California’s current extreme drought must be a lesson for managing water in a warmer, more densely populated world, say UCI and fellow drought experts writing in the journal Nature. Civil & environmental engineer Amir AghaKouchak, political scientist David Feldman and ecology & evolutionary biologist Travis Huxman call for greater recognition of the role of humans in causing and exacerbating water scarcity, which they dub “anthropogenic drought.”
The Golden State has a long history of successfully managing droughts. But strategies from the past century are now obsolete, they assert. The current drought, which began in 2012, is a harbinger of what’s to come. Engineering our way around periodic water shortages will no longer work in a hotter, drier world with ceaseless human demands on water supplies.
Our ever-increasing thirst for water coupled with poor management, aging infrastructure and worsening climate change is a recipe not just for wells run dry, but for ravaged forests, extinct wildlife and more droughts. Targeted research and public policies that move beyond a crisis response mentality are critically needed, the experts conclude.
Here are a few thoughts from the UCI authors:
What are some of the main points of the essay?
AghaKouchak: Elements of California’s current drought are archetypes of an anthropogenic drought that most of the world will grow into in coming decades, due to continuously increasing human water demands. While climate change impacts are real, anthropogenic drought should be recognized as an imminent challenge.
Feldman, director of the Water UCI initiative: As our climate likely changes and as cycles of drought continue with perhaps greater frequency, the “new normal” will require better and more consistently managing water demands and more widely introducing technologies and practices that encourage reuse and conservation of precious water supplies.
Huxman: The risk to society of ever-growing human demand for water combined with climate warming affects both ecosystems and goods and services provided by California’s landscapes. This compels us to thoughtfully prioritize how much water we should invest in “natural capital” versus other areas of use. The current approach is threatening the resilience of our landscapes.
You say a key element in managing future water supplies is investing in drought monitoring and prediction. Who could be helped by the ability to better predict droughts?
AghaKouchak: Accurate seasonal and yearly drought prediction remains the grand challenge for the science community. Scientists have also focused more on drought prediction over large spatial scales and paid little attention to localized conditions and impacts. Drought is often very local, and conditions for one water user may not equate to a shortage for a user elsewhere. Improperly managing demand can have substantial local effects, such as reduced crop production or rapid depletion of wells. The science community should focus on drought prediction systems that can address local and regional water management issues, in close collaboration with decision-makers.
You write that over 12 million trees have died statewide during the current drought, with cascading impacts on amphibians, birds and mammals. Key streams and wetlands, including hatcheries of steelhead trout and chinook salmon, are going dry. What needs to be done to protect our forests, fish and other wildlife?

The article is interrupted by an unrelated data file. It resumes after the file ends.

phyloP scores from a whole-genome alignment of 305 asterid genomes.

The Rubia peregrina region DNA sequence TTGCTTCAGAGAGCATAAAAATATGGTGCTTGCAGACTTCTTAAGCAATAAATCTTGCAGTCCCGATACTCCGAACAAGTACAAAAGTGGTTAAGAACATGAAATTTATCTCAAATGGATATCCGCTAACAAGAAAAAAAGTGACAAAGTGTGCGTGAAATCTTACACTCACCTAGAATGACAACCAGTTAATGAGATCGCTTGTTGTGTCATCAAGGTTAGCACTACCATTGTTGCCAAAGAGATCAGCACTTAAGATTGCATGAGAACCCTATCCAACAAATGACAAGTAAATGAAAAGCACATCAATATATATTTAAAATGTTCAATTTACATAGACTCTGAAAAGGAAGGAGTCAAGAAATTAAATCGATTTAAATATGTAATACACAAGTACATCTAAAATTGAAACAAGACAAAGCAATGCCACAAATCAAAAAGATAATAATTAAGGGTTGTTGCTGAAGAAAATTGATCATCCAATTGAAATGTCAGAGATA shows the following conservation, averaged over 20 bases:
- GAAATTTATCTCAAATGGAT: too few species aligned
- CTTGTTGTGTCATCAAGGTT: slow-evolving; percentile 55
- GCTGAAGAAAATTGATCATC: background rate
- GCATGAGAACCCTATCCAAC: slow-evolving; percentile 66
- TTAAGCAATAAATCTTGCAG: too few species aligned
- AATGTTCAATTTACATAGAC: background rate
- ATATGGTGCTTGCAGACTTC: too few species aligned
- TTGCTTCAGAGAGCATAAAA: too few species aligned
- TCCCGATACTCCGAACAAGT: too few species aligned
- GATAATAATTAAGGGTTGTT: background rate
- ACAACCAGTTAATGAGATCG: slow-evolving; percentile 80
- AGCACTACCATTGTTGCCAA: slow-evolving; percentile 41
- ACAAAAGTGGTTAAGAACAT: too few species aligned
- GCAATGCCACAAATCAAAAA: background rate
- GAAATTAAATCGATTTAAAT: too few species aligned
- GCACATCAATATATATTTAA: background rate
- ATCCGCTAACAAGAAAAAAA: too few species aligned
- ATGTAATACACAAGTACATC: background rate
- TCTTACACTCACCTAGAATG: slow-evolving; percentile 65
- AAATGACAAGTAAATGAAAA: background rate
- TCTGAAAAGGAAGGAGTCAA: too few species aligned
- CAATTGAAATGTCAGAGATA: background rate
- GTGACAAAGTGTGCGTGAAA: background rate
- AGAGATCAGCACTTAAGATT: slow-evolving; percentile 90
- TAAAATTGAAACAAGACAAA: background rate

Huxman: We’ve known for a long time that water diversion for human use – drinking water, power generation and farming – has come at the expense of biological diversity. What we’re trying to communicate is that the “response to crisis” approach has led to a lack of prioritization associated with decisions about the environment.
We’re letting crises decide for society what’s important about nature, rather than having the hard discussions about what society actually values in its surroundings. We’re letting low water flows impact species in one drought, then entering the next drought constrained by the impact of the last dry spell on those species. This pattern will lead to more and more impacts on biological diversity. While the focus on drought is in the public’s and decision-makers’ minds, we need to have those critical discussions about what we value in nature.
What are examples of good policy and poor policy related to the current California drought?
Feldman and Huxman: As we write in the article, the current drought has already led to the state’s most significant water initiative in half a century. The Sustainable Groundwater Management Act of 2014 tasks local agencies with assessing conditions in basins and developing local water management, allocation and adaptation plans. This is a major breakthrough for sustaining groundwater, but full implementation is expected to take decades..
In July, by contrast, the U.S. House of Representatives passed legislation that, if it becomes law, will offer some drought relief to California farmers and growers at the cost of protecting endangered fish. The legislation would take more water from the Sacramento-San Joaquin River Delta and from rivers. Such dramatic policy responses may have irreversible impacts, such as the extinction of native fish. It’s unlikely to be made law, though.
Feldman: Other good policy examples are encouraging conservation first – such as allowing consumers to compare their behavior and water use to their peers’ on bills. This is starting to yield dividends, as attested by reductions in urban water use statewide.
Bad policy is anything that assumes we can continue to divert water from places that have it to places that want it. This will only engender disputes and ill will.
Other authors are Martin Hoerling of the National Oceanic & Atmospheric Administration and Jay Lund of UC Davis. The article is an outgrowth of an April conference on drought policy convened by UCI and the American Geophysical Union.